However, Pedroia faced his first adversity as a 21-year-old in Pawtucket in 2005, hitting a modest .255/.356/.382 there. If there had been any thought of fast-tracking him to an everyday role in the big leagues in 2006, that stopped over the course of that performance. The Sox acquired Mark Loretta in a trade after the 2005 season and ultimately, Pedroia remained in Triple-A for almost all of 2006 before a late-season call-up. He played a total of 286 games in the minors before getting promoted to Boston.
Ellsbury's progression through his first full pro season more closely aligned with that of Bradley. He got a taste of pro ball in 2005, playing for a bit more than a month in Lowell, before spending 2006 (his first full pro season) dominating in High-A and then playing well in Double-A Portland. Then, in 2007, Ellsbury returned to Double-A to start the year and got off to a screaming start, hitting .452 with a .518 OBP and .644 slugging mark in 17 games to force his way to Pawtucket. He spent 50 games in Triple-A before a spate of injuries to Sox outfielders in June 2007 led to his debut. Ellsbury played a total of 238 minor league games (including a stint in the Arizona Fall League after the 2006 season) before his promotion to the big leagues.
It's worth noting that, even though Pedroia was the more advanced player at the start of his professional career, Ellsbury got to the big leagues faster. That fact underscores the fact that there needs to be an opportunity to advance to the big leagues. For a player like Ellsbury (and Bradley), injuries at any of the three outfield spots could lead to a promotion. For Pedroia, there had to be a need at second base (where Loretta remained healthy and largely productive for most of the year) or, if the Sox wanted to play him there, shortstop (where Alex Gonzalez and Alex Cora played well for much of the year).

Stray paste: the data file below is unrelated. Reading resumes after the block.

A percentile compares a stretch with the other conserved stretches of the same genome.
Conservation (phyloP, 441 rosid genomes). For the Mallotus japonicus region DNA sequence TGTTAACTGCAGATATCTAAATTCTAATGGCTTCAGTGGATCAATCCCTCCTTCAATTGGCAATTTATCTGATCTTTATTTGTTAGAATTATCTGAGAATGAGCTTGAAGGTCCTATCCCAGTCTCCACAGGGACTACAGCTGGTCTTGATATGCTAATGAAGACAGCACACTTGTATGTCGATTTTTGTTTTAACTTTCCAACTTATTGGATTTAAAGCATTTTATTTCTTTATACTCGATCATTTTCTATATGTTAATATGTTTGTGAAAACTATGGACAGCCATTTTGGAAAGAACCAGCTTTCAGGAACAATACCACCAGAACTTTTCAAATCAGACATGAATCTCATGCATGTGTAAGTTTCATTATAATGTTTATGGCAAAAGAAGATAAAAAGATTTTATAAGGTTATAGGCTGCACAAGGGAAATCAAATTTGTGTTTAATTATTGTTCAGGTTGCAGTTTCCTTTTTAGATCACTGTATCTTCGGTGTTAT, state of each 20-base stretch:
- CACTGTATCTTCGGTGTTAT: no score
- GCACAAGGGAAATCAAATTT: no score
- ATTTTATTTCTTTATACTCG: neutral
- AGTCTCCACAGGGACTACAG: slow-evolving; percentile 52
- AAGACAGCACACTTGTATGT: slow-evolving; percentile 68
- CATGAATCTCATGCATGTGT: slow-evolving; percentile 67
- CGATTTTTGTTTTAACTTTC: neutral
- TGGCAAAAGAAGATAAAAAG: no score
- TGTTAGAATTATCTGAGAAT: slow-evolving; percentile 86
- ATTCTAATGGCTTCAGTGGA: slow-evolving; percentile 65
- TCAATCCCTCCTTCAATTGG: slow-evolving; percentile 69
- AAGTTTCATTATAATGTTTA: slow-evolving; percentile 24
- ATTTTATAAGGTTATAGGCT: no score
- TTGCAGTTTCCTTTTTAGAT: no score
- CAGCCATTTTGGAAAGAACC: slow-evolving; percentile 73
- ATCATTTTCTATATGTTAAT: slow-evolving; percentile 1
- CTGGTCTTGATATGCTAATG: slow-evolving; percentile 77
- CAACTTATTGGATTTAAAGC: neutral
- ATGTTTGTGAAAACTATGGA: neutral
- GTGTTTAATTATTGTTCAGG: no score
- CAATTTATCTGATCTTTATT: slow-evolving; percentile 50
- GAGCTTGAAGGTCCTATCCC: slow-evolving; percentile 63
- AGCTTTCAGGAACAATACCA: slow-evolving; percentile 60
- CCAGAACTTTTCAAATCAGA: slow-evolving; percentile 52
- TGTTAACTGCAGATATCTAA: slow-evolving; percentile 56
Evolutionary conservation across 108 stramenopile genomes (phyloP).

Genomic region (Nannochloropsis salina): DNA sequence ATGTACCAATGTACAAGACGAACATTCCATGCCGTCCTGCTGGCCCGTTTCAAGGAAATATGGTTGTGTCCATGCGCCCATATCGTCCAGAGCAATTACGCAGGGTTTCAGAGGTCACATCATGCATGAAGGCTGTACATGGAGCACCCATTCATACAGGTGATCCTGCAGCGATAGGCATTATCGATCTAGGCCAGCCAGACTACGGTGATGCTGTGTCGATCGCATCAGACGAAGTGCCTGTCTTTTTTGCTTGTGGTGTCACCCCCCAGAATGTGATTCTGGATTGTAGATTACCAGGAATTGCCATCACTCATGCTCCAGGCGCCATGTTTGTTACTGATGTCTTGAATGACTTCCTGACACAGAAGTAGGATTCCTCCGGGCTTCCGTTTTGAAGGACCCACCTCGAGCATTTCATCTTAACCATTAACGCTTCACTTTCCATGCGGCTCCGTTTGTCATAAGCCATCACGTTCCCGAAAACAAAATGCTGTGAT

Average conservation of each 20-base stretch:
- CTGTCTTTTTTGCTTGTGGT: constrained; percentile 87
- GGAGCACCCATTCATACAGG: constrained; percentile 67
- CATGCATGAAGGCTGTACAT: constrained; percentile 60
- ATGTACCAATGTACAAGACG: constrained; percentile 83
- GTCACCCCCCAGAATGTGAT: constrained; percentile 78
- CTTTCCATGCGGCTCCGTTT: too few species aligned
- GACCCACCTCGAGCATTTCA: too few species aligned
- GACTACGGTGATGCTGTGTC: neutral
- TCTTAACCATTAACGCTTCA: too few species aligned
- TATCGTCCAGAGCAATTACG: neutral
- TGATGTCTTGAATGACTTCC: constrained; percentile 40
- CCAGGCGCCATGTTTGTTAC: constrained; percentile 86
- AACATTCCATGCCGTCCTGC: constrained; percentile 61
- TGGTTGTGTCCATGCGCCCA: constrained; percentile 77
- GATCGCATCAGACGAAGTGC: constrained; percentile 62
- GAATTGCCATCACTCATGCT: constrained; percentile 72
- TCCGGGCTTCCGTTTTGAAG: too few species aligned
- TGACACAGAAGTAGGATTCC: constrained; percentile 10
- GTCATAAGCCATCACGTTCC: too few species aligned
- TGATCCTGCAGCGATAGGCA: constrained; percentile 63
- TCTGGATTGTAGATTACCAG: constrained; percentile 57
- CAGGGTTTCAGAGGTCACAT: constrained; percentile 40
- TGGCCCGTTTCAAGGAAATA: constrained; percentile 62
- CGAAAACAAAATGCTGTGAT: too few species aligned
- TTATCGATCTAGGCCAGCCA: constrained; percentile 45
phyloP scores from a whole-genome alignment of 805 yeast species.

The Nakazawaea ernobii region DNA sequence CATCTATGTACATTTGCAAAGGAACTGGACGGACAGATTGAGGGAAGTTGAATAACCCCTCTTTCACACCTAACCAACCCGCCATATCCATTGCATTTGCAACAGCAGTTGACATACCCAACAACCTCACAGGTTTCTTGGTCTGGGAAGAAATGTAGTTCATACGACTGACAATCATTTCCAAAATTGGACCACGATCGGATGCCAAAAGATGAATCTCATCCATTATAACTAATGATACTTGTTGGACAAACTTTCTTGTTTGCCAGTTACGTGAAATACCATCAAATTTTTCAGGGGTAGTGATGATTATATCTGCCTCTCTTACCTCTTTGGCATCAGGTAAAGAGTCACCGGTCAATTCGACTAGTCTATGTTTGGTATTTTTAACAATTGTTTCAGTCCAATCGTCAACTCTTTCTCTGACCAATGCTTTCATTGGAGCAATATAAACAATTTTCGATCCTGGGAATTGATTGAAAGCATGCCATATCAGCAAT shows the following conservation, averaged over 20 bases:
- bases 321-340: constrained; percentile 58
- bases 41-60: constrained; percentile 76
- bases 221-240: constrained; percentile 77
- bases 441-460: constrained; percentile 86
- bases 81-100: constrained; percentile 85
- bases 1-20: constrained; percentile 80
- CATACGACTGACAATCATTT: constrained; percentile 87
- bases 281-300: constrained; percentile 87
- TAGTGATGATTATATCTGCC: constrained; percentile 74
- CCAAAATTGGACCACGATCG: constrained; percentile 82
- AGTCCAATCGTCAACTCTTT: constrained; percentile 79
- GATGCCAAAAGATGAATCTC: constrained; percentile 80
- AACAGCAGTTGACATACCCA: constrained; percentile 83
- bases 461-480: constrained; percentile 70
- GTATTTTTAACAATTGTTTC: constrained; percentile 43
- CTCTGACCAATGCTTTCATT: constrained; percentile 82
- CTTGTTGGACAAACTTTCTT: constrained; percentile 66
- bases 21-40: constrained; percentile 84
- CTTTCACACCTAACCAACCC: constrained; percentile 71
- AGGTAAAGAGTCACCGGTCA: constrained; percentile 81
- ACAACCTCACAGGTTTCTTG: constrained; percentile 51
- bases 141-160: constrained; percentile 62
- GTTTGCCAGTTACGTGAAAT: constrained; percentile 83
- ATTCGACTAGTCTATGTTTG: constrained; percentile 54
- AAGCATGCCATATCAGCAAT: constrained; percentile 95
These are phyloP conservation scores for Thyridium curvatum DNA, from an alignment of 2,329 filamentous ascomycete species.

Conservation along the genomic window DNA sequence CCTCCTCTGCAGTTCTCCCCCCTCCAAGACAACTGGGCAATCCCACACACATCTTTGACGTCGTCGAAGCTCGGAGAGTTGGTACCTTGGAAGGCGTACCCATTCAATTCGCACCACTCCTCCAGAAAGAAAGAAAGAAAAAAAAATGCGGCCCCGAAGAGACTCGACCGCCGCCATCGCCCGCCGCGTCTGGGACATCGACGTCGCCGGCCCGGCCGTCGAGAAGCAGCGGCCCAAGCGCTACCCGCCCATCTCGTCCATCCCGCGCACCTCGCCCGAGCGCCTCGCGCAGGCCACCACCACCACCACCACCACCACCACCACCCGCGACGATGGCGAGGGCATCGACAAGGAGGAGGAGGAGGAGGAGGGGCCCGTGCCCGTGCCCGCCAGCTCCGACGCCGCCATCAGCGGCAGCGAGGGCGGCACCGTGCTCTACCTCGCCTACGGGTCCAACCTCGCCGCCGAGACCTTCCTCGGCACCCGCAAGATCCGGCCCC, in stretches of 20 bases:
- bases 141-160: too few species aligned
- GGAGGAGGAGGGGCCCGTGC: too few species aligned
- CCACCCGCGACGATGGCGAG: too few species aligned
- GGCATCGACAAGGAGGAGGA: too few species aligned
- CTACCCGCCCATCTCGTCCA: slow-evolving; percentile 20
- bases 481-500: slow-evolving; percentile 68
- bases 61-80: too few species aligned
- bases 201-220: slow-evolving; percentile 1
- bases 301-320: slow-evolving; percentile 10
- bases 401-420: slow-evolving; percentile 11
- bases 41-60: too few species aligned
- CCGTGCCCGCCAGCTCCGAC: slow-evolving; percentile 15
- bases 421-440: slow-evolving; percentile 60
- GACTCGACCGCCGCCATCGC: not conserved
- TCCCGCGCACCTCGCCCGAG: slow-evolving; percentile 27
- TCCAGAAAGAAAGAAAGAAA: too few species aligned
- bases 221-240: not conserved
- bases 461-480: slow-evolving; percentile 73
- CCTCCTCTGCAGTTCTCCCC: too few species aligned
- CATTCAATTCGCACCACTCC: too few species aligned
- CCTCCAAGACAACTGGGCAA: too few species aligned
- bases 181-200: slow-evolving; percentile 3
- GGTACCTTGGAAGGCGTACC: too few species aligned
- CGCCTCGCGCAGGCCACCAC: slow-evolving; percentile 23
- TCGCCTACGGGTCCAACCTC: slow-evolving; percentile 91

At this point, given the histories of Ellsbury and Pedroia, the likeliest scenario for Bradley would seem to be at least half a season in the minors. Even that would represent a strikingly fast path to the majors, given that he's played just 138 games professionally.
Nonetheless, player development is an individual phenomenon. And if injury or poor production at any of the three outfield spots forces the Sox to seek upgrades in the outfield in the early months of the season, if Bradley builds upon his spectacular start in spring training, he could accelerate that timetable. Certainly, he's done nothing but create favorable impressions to this point.
"Every time he's stepped on the field, he's done something very positive," Farrell told reporters. "For a young player, he's sound fundamentally. Defensively he takes outstanding routes to some difficult plays in the outfield, even in the early going here. And he's hit both left-handed and right-handed pitching. As we said yesterday, for a young player to make a positive impression in camp, he's gotten off to a very good start."
But for now, it remains just that: A start. Bradley is doing everything in his capacity to give himself a 2013 big league ETA. Still, if the history of Ellsbury and Pedroia is any indication, he almost surely faces more growth in the minors, at least to start the year, before he leapfrogs several other prospects and reaches the big leagues.